Modular Configurations

Flexifloat modules may be easily connected side-to-side, end-to-end or end-to-side to form larger platforms of various shapes which are suitable for all types of marine transport and construction applications. Hull shapes constructed with a proper ratio of Quadrafloat and Duofloat modules provides significant increases in structural strength and overall barge versatility.


A variety of Flexifloat configurations can be designed using the same number of floats. For example, the "T", "U" , "H" and square-shaped barges shown below are all assembled using 8 Quadrafloats and 2 Duofloats. Numerous other shapes are also possible.

T - Configuration

The T-Configuration provides optimal stability characteristics and economical solutions to a majority of flotation applications. This configuration allows a physical reduction in crane reach necessary to clear the forward edge of the barge. This results in increased lift capacity available in the normal working area.

U - Configuration

This configuration offers unique solutions to certain operations including dredging, drilled shafts and installations of closely spaced vertical piles. The "barge pocket" allows cranes or other machinery to be positioned extremely close to the work area with minimal initial hull inclination.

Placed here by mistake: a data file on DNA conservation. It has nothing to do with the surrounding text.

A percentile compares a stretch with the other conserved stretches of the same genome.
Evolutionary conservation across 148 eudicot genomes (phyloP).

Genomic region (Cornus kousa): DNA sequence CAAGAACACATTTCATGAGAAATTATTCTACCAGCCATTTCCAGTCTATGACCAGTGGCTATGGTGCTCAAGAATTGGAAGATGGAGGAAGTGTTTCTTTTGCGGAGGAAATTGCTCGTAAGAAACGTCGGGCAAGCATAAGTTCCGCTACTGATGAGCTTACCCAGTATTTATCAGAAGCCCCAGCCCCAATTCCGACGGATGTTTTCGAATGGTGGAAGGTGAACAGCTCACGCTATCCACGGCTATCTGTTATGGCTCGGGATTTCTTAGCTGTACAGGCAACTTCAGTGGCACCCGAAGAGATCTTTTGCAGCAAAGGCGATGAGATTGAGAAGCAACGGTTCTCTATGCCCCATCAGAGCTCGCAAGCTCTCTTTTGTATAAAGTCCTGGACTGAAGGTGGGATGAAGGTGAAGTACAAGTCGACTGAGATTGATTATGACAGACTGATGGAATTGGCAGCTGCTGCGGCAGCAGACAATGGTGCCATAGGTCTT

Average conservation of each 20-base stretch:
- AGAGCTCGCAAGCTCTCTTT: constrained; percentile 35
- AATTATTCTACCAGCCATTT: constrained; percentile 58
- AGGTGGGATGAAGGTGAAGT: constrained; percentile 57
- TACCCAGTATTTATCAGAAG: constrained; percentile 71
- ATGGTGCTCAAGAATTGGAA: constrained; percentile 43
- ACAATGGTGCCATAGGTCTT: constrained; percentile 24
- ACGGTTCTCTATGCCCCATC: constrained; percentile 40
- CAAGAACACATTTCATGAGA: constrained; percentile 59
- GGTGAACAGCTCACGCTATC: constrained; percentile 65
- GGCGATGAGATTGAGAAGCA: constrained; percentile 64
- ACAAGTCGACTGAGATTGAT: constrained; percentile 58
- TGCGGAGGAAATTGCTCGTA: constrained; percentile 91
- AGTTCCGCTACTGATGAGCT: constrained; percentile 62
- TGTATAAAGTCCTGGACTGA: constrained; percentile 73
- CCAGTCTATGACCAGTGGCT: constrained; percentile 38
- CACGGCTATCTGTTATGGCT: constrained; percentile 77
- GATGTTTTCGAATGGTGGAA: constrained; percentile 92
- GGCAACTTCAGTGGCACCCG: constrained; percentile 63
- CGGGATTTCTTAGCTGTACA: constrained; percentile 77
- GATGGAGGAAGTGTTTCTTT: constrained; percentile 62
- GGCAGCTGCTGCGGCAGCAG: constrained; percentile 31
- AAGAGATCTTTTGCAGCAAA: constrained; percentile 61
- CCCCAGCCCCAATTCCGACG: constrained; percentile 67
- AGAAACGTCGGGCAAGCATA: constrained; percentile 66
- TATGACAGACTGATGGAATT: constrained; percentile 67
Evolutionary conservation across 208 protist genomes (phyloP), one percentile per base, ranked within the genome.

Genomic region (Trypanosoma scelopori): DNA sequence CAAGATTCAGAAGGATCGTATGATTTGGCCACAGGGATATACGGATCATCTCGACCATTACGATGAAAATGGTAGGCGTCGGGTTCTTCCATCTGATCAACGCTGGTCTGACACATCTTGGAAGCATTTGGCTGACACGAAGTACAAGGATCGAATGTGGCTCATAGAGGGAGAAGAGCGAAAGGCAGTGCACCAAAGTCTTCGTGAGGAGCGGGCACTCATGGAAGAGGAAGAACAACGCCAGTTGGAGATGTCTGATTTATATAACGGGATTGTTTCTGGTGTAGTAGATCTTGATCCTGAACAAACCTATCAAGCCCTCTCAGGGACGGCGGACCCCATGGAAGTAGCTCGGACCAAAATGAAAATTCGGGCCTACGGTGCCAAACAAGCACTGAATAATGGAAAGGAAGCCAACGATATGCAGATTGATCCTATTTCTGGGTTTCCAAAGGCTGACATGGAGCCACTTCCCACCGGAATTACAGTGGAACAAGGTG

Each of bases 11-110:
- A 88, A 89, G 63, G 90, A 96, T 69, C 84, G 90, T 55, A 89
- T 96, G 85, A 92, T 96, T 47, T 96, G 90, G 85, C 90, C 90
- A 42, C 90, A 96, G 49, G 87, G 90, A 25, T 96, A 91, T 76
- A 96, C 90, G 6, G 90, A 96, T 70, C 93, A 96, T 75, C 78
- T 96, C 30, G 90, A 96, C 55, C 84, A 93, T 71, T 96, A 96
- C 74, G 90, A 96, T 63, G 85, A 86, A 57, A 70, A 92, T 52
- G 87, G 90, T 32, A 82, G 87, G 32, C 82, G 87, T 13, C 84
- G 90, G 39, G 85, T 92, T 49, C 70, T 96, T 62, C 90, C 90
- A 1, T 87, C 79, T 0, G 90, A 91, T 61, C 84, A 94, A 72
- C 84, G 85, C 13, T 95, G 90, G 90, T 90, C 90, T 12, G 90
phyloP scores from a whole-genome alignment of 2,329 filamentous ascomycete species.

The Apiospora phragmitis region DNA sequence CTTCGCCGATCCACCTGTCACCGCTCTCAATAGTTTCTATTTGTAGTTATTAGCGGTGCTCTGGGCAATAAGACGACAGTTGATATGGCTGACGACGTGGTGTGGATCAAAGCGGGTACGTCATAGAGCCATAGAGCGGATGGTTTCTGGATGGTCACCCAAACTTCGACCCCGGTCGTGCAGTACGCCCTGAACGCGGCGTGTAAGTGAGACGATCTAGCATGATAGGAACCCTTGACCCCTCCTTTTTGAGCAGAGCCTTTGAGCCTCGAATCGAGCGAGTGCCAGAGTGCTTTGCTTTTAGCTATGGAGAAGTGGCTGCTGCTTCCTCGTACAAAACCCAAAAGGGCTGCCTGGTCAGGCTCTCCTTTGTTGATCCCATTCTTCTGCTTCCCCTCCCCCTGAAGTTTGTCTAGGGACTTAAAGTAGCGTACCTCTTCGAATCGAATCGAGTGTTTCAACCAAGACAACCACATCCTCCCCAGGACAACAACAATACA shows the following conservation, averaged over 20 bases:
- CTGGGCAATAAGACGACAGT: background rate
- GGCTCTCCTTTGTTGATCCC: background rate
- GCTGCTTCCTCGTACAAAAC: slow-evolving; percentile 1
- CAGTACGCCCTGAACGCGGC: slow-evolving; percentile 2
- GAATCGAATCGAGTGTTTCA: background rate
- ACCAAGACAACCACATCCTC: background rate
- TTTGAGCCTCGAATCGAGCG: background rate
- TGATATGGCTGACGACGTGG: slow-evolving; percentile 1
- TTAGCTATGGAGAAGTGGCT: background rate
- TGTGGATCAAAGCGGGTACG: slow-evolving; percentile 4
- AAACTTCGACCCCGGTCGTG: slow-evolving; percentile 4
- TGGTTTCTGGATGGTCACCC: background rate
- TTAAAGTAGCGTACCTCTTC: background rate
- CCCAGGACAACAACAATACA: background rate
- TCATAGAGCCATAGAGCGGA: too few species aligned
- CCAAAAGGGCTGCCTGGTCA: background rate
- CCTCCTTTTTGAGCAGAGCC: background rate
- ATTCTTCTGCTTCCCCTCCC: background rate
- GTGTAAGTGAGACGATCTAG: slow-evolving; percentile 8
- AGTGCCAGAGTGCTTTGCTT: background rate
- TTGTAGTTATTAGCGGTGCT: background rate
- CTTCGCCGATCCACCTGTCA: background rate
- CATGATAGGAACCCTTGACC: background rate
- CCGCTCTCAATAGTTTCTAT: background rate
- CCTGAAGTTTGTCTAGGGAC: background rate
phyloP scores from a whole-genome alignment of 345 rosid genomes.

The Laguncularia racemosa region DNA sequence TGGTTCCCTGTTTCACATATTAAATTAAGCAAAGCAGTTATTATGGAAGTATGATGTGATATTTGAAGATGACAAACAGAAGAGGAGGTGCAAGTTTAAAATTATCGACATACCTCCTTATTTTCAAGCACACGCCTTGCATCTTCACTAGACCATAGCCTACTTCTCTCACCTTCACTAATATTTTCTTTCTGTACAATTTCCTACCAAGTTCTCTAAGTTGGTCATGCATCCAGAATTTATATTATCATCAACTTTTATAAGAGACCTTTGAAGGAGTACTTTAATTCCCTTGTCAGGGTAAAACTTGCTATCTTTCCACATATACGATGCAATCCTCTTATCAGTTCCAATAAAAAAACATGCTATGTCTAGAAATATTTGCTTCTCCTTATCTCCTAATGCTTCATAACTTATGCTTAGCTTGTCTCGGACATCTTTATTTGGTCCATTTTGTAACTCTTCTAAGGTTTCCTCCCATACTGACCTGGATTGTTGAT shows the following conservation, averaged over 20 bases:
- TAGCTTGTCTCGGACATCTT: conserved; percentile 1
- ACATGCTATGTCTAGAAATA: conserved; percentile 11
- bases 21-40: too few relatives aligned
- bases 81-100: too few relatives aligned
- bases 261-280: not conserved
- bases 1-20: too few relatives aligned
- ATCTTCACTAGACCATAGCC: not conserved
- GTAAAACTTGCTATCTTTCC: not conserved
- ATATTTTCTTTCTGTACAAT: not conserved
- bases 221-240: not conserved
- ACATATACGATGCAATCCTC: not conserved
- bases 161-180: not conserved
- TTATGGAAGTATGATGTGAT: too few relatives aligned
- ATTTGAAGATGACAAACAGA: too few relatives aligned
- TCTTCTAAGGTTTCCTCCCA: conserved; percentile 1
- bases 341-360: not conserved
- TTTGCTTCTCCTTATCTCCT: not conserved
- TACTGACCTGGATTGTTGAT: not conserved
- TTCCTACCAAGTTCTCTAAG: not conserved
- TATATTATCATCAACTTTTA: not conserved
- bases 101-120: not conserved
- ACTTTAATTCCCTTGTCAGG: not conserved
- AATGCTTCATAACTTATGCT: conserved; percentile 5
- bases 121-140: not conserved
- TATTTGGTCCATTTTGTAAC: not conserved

Square Configuration

The square configuration exhibits identical stability characteristics along both the longitudinal and transverse axis. A square hull form is well suited for projects that require compact barge shapes with equal reach and lift capacities over all sides of the assembly.

Rectangular Configuration

The more conventional, longer rectangular barge design can be beneficial for jobsites that have narrow waterways such as channels, rivers and locks. Additionally, it provides an ample longitudinal laydown area for longer pilings and girders.

H - Configuration

A further adaptation of the principles noted in the U-Configuration. The extended outboard rows of flotation increase the transverse stability characteristics without a requisite increase in overall hull width. "H" shaped assemblies are effective in limited access areas such as lock chambers or narrow canals.